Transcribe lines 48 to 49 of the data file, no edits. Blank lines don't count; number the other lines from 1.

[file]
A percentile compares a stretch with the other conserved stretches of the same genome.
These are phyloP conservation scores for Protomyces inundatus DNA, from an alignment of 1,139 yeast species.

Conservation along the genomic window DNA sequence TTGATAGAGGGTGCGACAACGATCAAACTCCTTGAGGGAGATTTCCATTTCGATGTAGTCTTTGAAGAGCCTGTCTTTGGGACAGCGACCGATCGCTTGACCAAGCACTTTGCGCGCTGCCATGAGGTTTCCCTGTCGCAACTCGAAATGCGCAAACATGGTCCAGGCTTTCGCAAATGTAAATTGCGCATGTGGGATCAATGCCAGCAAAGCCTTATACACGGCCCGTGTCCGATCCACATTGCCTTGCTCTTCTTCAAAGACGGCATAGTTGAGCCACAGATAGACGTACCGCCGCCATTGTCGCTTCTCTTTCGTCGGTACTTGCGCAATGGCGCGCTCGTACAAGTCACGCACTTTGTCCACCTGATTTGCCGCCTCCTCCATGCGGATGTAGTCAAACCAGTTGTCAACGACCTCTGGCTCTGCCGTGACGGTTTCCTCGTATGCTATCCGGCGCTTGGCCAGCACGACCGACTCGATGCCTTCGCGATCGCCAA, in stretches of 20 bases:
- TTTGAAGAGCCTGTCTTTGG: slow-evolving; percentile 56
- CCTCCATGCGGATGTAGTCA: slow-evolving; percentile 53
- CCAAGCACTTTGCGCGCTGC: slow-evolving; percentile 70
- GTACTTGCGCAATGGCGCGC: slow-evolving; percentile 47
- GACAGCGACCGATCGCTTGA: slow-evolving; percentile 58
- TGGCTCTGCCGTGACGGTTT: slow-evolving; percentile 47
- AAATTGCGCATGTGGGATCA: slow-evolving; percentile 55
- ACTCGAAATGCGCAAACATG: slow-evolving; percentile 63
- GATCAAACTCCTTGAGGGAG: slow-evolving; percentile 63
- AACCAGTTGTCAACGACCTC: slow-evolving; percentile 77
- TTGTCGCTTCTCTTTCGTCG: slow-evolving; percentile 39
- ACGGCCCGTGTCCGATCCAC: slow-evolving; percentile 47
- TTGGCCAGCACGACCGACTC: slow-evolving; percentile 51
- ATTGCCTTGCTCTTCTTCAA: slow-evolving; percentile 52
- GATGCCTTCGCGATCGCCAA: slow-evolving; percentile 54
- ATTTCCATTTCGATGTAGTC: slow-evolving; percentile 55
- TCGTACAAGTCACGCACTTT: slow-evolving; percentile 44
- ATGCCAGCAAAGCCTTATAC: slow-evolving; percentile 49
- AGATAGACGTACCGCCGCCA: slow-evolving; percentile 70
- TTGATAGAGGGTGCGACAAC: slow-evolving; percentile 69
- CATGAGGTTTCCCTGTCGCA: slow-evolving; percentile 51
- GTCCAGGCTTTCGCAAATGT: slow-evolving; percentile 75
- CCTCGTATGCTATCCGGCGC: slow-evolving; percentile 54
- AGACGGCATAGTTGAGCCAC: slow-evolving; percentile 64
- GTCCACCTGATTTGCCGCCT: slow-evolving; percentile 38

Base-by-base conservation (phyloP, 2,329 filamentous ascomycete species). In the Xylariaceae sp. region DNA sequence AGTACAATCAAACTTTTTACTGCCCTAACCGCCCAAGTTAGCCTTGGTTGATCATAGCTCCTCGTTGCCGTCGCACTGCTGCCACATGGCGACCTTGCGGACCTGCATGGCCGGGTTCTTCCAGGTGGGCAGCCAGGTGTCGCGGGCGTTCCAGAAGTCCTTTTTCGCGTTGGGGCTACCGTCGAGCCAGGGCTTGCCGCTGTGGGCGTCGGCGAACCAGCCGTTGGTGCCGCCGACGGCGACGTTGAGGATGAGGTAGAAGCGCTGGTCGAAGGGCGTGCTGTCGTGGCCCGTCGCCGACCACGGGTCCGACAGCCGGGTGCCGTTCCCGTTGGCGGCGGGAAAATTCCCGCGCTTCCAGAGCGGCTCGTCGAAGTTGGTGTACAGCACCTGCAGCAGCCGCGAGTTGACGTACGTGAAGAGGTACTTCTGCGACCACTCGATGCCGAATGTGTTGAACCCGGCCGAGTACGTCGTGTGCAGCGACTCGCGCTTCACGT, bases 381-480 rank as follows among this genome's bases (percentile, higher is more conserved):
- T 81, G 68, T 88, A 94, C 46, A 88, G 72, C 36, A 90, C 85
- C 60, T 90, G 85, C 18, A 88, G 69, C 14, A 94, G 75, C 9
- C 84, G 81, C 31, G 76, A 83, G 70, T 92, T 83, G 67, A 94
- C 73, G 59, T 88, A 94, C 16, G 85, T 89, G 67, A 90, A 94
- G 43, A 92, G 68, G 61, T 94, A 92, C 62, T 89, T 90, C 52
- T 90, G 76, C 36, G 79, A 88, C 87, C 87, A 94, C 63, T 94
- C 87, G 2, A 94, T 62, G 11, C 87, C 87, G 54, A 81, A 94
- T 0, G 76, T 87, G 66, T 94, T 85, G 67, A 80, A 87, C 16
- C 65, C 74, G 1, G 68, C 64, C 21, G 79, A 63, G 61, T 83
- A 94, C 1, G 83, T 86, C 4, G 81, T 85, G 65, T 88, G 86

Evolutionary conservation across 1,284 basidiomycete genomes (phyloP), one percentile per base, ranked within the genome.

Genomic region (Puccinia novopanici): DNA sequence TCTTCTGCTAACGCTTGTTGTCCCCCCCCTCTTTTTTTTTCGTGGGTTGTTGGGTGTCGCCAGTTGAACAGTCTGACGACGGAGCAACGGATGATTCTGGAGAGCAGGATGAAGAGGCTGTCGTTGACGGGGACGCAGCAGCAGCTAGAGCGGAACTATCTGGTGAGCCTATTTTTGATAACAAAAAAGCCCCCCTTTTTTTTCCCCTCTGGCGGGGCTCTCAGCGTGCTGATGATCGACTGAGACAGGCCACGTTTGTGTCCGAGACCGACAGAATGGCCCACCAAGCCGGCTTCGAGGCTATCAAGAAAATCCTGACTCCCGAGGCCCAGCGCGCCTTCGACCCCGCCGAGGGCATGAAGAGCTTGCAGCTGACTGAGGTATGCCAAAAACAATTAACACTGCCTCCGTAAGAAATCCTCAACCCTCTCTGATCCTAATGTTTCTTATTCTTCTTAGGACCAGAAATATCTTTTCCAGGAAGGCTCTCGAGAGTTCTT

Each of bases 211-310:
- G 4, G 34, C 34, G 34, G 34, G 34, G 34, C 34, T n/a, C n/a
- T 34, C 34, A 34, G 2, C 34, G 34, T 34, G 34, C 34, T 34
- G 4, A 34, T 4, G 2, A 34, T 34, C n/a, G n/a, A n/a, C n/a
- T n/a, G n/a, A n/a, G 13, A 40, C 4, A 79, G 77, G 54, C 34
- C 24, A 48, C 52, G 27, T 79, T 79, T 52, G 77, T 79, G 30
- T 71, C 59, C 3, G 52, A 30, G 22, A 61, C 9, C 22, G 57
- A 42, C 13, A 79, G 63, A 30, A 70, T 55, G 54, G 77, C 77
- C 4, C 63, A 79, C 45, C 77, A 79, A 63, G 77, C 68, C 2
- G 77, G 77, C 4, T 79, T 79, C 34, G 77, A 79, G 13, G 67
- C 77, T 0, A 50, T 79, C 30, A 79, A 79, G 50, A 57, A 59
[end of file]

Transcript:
- T 71, C 59, C 3, G 52, A 30, G 22, A 61, C 9, C 22, G 57
- A 42, C 13, A 79, G 63, A 30, A 70, T 55, G 54, G 77, C 77